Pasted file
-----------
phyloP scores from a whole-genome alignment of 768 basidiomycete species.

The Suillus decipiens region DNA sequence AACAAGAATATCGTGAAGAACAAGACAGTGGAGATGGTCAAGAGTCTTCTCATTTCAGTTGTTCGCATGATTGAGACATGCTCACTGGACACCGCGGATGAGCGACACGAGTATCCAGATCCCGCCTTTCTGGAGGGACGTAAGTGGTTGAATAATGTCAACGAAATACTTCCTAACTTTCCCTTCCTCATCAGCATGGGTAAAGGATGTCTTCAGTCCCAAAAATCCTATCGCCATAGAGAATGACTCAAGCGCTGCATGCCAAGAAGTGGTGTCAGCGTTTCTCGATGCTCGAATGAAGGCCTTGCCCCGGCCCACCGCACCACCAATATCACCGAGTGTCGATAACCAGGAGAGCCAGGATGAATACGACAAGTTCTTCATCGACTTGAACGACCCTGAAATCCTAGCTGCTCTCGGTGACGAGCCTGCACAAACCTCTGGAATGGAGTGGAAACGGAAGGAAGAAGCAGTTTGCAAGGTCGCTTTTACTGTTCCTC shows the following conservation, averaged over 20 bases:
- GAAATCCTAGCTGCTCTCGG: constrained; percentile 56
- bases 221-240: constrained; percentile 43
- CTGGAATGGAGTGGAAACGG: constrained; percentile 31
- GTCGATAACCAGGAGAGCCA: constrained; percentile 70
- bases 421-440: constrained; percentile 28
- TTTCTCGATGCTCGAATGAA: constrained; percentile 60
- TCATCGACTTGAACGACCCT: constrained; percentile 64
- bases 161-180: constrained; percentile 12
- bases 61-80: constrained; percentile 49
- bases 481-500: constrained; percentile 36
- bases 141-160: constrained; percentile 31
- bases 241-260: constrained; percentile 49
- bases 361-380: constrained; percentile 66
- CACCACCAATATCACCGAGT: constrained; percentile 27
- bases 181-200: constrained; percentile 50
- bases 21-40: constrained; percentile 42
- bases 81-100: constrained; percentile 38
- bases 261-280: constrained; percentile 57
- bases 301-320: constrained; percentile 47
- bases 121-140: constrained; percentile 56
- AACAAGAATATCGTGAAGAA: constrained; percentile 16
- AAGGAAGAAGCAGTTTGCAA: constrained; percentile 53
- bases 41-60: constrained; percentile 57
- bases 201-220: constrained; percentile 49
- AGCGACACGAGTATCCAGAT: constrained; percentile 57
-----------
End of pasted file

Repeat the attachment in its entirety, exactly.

phyloP scores from a whole-genome alignment of 768 basidiomycete species.

The Suillus decipiens region DNA sequence AACAAGAATATCGTGAAGAACAAGACAGTGGAGATGGTCAAGAGTCTTCTCATTTCAGTTGTTCGCATGATTGAGACATGCTCACTGGACACCGCGGATGAGCGACACGAGTATCCAGATCCCGCCTTTCTGGAGGGACGTAAGTGGTTGAATAATGTCAACGAAATACTTCCTAACTTTCCCTTCCTCATCAGCATGGGTAAAGGATGTCTTCAGTCCCAAAAATCCTATCGCCATAGAGAATGACTCAAGCGCTGCATGCCAAGAAGTGGTGTCAGCGTTTCTCGATGCTCGAATGAAGGCCTTGCCCCGGCCCACCGCACCACCAATATCACCGAGTGTCGATAACCAGGAGAGCCAGGATGAATACGACAAGTTCTTCATCGACTTGAACGACCCTGAAATCCTAGCTGCTCTCGGTGACGAGCCTGCACAAACCTCTGGAATGGAGTGGAAACGGAAGGAAGAAGCAGTTTGCAAGGTCGCTTTTACTGTTCCTC shows the following conservation, averaged over 20 bases:
- GAAATCCTAGCTGCTCTCGG: constrained; percentile 56
- bases 221-240: constrained; percentile 43
- CTGGAATGGAGTGGAAACGG: constrained; percentile 31
- GTCGATAACCAGGAGAGCCA: constrained; percentile 70
- bases 421-440: constrained; percentile 28
- TTTCTCGATGCTCGAATGAA: constrained; percentile 60
- TCATCGACTTGAACGACCCT: constrained; percentile 64
- bases 161-180: constrained; percentile 12
- bases 61-80: constrained; percentile 49
- bases 481-500: constrained; percentile 36
- bases 141-160: constrained; percentile 31
- bases 241-260: constrained; percentile 49
- bases 361-380: constrained; percentile 66
- CACCACCAATATCACCGAGT: constrained; percentile 27
- bases 181-200: constrained; percentile 50
- bases 21-40: constrained; percentile 42
- bases 81-100: constrained; percentile 38
- bases 261-280: constrained; percentile 57
- bases 301-320: constrained; percentile 47
- bases 121-140: constrained; percentile 56
- AACAAGAATATCGTGAAGAA: constrained; percentile 16
- AAGGAAGAAGCAGTTTGCAA: constrained; percentile 53
- bases 41-60: constrained; percentile 57
- bases 201-220: constrained; percentile 49
- AGCGACACGAGTATCCAGAT: constrained; percentile 57